To me, west Cavan was the most beautiful place in the world

Michael Harding: Christmas brought emigrants home, and they triggered a rash of house parties and Hughie’s special song

'Forestry is a bitter sight in rural Ireland. It teaches a salutary lesson: That everything passes, and nothing remains the same.'

'Forestry is a bitter sight in rural Ireland. It teaches a salutary lesson: That everything passes, and nothing remains the same.'

 

Inside every song there is a silence. A silence between each note. A silence when the song ends. It’s a Zen moment. A sense of impermanence.

That’s the lesson I learned one night in 1976, in the hills above Blacklion. To me, west Cavan was the most beautiful place in the world. No other mountain in the universe could equal the remote serenity of Cuilce, when the snow was deep in the gullies, and the moon was full, and the silence on the ridges above the little houses was only broken by the bark of a lonesome dog. A silence that opened my heart to Zen, and the exquisite taste of tea made with spring water, and other small things. 

In that long ago winter, people lived in cottages from whose windows there issued soft yellow light, illuminating the deep snow outside, where men smoked cigarettes, and urinated at the ditch, and listened to the music within, or just talked about London.

I hoped he would sing. I would have crossed the arctic circle to hear him sing

Because Christmas brought emigrants home, and emigrants triggered a rash of house parties.

Some of those houses are now derelict and the forestry has encroached and smothered the memory of all that fun. And even where I live today in the hills above Lough Allen, I see the same saplings rising, and I know that they will smother the houses here too, some day, and hide the beauties of Lough Allen from hill walkers. Forestry is a bitter sight in rural Ireland. It teaches a salutary lesson: That everything passes, and nothing remains the same.  

What made that night in the hills above Blacklion special, was Hughie’s song. A white haired man in his 80s, enthroned on a hard backed chair by the range. 

I hoped he would sing. I would have crossed the arctic circle to hear him sing. And no amount of snow could stop me getting to his house for that particular party. 

Snow came regularly back then. In July the iron in the mountain caused every stream to shimmer like the flank of a bay mare, with a white froth on top; but in winter the streams closed over in black icy silence. People talked of earlier winters, when old folk were rescued from their houses on stretchers that volunteers needed to raise above their heads  as they burrowed through trenches of snow on either side.

I never saw anything like that. Although we still drove old Volkswagens, Ford Anglia’s and Cortina’s in 1976, up narrow farm laneways with shovels in the boot to dig drifts from the wheels, if the cars got stuck.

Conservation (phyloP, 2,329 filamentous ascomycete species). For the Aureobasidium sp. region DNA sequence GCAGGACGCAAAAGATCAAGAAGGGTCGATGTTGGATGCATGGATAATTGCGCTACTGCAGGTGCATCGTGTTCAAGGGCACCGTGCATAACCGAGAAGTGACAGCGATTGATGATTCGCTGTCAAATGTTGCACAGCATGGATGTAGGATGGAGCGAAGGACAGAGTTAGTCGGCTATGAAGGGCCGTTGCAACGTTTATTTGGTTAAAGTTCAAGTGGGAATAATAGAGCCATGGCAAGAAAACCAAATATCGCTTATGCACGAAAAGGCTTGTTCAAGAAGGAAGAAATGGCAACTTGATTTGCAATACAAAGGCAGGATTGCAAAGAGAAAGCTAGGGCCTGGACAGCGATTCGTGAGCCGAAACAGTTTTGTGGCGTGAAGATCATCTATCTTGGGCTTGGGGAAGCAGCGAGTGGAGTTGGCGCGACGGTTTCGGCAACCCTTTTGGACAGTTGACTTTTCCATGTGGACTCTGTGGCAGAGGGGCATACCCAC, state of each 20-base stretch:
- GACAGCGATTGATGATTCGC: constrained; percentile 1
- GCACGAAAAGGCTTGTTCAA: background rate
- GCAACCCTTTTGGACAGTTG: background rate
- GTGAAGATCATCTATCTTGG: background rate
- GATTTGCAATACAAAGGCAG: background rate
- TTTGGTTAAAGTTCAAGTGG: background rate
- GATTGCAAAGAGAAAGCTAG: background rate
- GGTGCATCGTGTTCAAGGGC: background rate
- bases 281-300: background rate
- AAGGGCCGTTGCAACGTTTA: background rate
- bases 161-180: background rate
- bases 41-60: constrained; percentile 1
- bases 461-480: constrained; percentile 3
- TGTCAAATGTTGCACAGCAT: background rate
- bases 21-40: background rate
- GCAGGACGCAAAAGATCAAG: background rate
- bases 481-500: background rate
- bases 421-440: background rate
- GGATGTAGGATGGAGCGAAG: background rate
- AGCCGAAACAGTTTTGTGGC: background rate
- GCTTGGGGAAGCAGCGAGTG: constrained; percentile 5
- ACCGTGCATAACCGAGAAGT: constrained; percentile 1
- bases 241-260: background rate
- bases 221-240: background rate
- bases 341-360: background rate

From the moment I stepped into the kitchen, and saw old Hughie in the corner, smiling at me, I knew he was going to sing.

“Tis a cold night, master,” he said, addressing me as the schoolteacher I was.

“Tis warm where you are sitting . . . master,” I replied, addressing him as if he were my Zen teacher.

I knew this was the one and only moment I would come so close to all that was lost in the turbulence of history

Jimmy McBarney sang that night. And someone played a hundred tunes on the accordion. And Eddie McManus sang Spancill Hill. And an emigrant from Australia sang about Killarney. And after all the famous songs were sung, the singers sang the local songs. The Wooden McCarthy, Rise up Willie John, and The Second Hand Trousers I Bought in Belcoo.

But the climax was Hughie’s intervention. We waited for hours. And in the end, when the moon had gone down and the night became a bottle of spilled ink on the white papery snow outside, the ghostly old man sang his song in phrases as soft as the moss below the bilberries.

“Is trua mise, i Sasanagh,” he began, “agus b’aon amháin as Éireann liom.”

Few people know that Glangevlin was once a Gaeltacht with a language summer school, where people still spoke and sang in the soft Irish of south Ulster up until the early 20th-century. Hearing Hughie sing was like hearing the last breath of an ancient poet. Like hearing the last song of the last swallow. It was like hearing the snow melt. Because I knew this was the one and only moment I would come so close to all that was lost in the turbulence of history. 

When he was finished the song he smiled at me, because I had been holding his hand, coaxing him, and he said, “There you are. You have it now. You have it all.” 

And mid-winter never passes without me remembering that moment. And the wisdom of Zen. That everything dies. And nothing is permanent. Even the snow, when it does fall nowadays, falls less often, and I gaze at it occasionally, with a quiet and uneasy nostalgia.

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